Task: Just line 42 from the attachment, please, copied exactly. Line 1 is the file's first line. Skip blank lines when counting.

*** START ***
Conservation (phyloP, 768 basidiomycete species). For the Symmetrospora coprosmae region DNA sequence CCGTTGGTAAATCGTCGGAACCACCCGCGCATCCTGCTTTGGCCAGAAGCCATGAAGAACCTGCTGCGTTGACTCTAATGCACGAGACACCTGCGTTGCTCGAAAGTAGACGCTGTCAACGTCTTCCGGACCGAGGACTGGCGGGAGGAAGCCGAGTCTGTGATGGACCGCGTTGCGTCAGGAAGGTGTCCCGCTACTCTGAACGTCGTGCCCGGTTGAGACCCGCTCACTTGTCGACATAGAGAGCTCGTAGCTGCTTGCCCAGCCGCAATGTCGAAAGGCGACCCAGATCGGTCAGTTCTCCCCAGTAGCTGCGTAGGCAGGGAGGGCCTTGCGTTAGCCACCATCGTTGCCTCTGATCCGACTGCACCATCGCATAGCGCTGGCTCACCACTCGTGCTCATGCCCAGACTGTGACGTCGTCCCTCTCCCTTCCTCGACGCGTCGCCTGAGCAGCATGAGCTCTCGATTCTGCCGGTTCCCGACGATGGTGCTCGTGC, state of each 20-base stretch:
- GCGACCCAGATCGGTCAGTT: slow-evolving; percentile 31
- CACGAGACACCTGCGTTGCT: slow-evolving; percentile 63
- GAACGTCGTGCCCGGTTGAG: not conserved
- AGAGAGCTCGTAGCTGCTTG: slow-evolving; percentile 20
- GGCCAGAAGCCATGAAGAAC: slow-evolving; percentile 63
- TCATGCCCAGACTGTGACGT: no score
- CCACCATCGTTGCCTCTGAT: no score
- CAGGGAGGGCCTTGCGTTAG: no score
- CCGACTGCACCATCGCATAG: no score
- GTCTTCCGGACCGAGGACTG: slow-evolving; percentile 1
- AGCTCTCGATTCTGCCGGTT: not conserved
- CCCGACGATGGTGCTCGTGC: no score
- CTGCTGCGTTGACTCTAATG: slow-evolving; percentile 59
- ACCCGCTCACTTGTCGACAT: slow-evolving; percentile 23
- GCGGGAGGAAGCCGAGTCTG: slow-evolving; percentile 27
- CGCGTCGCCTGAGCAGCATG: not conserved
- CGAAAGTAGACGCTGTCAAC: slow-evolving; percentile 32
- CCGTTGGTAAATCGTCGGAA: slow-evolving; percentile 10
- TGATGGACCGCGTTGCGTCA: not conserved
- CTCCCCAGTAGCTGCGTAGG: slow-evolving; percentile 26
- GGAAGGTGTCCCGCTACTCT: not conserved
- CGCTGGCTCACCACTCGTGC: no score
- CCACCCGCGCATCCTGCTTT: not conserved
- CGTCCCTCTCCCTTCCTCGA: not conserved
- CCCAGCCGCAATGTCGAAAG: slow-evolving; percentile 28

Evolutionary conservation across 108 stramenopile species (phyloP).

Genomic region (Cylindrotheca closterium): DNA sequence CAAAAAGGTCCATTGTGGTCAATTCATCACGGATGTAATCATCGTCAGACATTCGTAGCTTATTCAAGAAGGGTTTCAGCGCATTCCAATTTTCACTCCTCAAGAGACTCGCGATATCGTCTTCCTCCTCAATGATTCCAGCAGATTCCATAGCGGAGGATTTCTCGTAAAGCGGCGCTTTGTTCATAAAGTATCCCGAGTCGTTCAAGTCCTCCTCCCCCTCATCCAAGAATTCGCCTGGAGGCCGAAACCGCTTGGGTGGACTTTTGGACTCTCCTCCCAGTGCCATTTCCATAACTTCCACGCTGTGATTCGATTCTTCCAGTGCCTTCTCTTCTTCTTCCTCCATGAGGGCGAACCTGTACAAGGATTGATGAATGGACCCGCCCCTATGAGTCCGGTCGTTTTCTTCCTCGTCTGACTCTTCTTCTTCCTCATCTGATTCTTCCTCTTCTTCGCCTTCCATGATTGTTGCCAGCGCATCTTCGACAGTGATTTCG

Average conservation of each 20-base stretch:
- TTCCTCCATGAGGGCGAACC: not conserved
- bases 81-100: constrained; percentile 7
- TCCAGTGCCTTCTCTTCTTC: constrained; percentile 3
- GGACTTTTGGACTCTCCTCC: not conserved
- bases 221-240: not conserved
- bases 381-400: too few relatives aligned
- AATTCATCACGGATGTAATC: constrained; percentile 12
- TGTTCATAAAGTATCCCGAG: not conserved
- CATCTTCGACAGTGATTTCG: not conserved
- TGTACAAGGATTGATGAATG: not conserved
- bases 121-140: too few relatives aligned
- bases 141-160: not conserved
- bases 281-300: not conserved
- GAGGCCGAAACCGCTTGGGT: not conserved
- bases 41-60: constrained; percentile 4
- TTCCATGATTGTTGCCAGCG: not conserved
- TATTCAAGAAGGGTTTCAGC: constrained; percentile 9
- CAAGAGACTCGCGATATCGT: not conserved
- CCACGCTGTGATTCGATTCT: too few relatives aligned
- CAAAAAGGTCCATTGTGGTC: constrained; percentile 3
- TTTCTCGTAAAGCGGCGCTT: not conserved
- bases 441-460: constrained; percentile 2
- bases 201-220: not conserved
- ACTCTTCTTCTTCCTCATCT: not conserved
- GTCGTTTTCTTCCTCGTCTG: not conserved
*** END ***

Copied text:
- bases 281-300: not conserved